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Homework Help: Applications of Integration (simple problem, but not getting right answer)

  1. Oct 15, 2011 #1
    1. The problem statement, all variables and given/known data
    Applications of Integration: y=x^2+1 and y=sq root(1-x^2)
    the graph (shown in the book) shows two curves from the two given equations (one obivously positive and the other negative) the shaded area is in between the two curves

    the bounds are x=1 and the shaded area is only in quadrant I, so i assume x=0

    2. Relevant equations
    ∫[a,b] f(x)-g(x)dx

    3. The attempt at a solution

    the bounds i chose are [0,1]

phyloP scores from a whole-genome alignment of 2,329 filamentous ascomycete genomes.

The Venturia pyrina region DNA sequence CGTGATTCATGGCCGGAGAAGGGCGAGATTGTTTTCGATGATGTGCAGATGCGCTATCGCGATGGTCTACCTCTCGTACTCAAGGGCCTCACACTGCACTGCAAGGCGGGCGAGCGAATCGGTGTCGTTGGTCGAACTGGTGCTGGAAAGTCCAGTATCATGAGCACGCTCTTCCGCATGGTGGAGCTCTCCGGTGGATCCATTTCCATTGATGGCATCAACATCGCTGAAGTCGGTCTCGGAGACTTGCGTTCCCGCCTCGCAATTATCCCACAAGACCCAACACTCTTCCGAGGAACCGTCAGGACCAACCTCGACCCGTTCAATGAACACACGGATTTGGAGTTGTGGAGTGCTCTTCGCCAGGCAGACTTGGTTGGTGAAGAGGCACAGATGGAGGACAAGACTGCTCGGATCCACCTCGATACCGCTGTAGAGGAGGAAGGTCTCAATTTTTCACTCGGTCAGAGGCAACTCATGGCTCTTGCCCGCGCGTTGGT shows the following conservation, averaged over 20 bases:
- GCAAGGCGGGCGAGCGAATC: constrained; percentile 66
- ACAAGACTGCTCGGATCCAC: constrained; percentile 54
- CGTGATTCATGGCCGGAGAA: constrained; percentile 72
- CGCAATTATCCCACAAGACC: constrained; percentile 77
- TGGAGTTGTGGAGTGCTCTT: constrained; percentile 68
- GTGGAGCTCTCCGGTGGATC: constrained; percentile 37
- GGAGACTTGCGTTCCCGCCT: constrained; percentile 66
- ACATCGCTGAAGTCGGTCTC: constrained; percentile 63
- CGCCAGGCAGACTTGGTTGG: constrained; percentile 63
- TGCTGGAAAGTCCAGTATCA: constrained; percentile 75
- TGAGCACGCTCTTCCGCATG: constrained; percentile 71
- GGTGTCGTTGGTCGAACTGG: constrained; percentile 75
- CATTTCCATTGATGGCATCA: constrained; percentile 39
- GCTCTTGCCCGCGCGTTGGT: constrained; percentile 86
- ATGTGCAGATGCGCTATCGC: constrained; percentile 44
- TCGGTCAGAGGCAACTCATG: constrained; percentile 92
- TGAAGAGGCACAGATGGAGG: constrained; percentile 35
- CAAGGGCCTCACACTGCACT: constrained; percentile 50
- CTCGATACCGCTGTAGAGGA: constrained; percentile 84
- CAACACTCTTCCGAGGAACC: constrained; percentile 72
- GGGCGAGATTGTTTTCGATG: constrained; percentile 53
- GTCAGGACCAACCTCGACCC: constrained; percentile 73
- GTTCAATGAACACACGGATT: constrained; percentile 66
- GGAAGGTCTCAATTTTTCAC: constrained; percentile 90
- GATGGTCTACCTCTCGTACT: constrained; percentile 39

∫x^2+1 -(sqrt(1-x^2) dx
    1/3*x^3 + x -(2/3*(1-x^2)^(3/2) * (-1/2x)) |1 to 0
    1/3*x^3 + x (1/(3x))(1-x^2)^(3/2)) |1 to 0

    1/3*(1)^3 + (1) +(1/(3(1)))(1-(1)^2)^(3/2)) -[1/3*(0)^3 + (0) +(1/(3(0)))(1-(0)^2)^(3/2))]

    simply 1/3 + 1 + (1/3)(0) - [0 + 0+ (1/0)]

    the back of the book speakeths: 4/3 - pi/4
  2. jcsd
  3. Oct 16, 2011 #2


    Staff: Mentor

    Your work for the integral of the radical is incorrect. The standard way of doing this type of integral is using a trig substitution.
  4. Oct 16, 2011 #3
    duh dude... I knew that...

    lol! thanks. That helped answer my next few questions. Thanks!
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